Showing posts from May, 2006

Texas State Championship Part 1

I played in the Texas State Championship this Memorial Day weekend. I actually finished it a few hours ago, and I am completely exhausted (physically and mentally). I am struggling to stay awake as I type this. I heard that playing a game of chess is as physically exhausting as 3 rounds of boxing. Karpov lost 30 pounds or so when he played in the World Championship one year. I have always been a little skeptical of these "facts" but I personally feel like I can sleep for a whole day. Luckily I am taking a little trip to Dallas for a couple days so I can get some rest. These are my overall results with a brief summary of the game (the ratings are rounded). Round 1: White - Win against Chris Toolin (2150) I was winning, he was winning, then I won. I played the opening and middle game extremely well. I won a piece, but he got compensation. In time pressure I made a few errors and he stood better. For a few moves he was completely winning (if he played the winning move I could ha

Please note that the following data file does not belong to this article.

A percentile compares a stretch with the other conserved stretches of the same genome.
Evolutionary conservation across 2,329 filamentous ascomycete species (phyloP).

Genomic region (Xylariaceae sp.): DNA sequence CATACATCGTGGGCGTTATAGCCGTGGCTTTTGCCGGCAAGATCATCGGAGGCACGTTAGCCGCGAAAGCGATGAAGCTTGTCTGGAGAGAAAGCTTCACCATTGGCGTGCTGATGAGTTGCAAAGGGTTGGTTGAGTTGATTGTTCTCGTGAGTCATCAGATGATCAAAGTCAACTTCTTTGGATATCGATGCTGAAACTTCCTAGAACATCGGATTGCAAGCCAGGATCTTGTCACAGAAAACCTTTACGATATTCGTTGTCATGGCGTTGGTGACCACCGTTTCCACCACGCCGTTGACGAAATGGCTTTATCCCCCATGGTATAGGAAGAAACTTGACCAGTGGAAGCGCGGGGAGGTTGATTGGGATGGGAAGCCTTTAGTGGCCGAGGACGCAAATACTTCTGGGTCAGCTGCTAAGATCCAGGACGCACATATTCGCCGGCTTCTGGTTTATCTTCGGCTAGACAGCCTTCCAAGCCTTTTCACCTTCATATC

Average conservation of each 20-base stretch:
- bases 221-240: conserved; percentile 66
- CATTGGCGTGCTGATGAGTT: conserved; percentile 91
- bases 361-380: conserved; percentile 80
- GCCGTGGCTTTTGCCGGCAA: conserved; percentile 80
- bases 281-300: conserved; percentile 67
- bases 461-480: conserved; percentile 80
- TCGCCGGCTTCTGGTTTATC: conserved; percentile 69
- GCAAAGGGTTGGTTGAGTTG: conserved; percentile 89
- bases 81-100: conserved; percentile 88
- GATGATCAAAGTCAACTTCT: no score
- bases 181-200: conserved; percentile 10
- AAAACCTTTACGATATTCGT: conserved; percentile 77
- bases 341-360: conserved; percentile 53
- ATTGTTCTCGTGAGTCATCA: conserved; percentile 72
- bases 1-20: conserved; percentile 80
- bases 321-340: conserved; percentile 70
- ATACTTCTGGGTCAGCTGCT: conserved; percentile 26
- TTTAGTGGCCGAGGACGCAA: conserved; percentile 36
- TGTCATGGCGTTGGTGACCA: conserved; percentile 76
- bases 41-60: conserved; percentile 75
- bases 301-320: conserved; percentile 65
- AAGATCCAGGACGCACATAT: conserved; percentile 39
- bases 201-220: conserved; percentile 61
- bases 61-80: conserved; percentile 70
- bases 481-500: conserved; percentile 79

As many of the readers know, I have been studying chess for a few hours a day for the past couple of months. Ben Finegold has been doing a great job of coaching me and I would like to thank him for all of his help. Also I am very happy that he is healthy. His hospitalization gave everyone a good scare. As well as working with Ben Finegold once as a week, I started working with Grandmaster Yuri Shulman. I know Yuri

1100 Level Puzzle: Game against former coach Rade Milovanovic.

Black to play and eventually checkmate white (or force white to sacrifice his queen to defend). This puzzle is probably good for about the 1100 rated player, although anyone can solve it. Look for the answer in the "comments" area. This is a game where I am White. I am playing against my coach at the time, International Master Rade Milovanovic. He is the first coach of the University of Texas at Dallas chess team and has been there ever since. I was a freshman in college when he joined the team. During that year our team was a lot different than it is now. For one thing, we only had about six masters total. We only had the man-power to send one team to tournaments. Now University of Texas at Dallas often sends three strong teams to tournaments and could send five if they wanted to. Rade helped our team win several National and Pan-American chess championships. I not only thought of him as my coach, but also a close friend. He would often invite members of the team over to his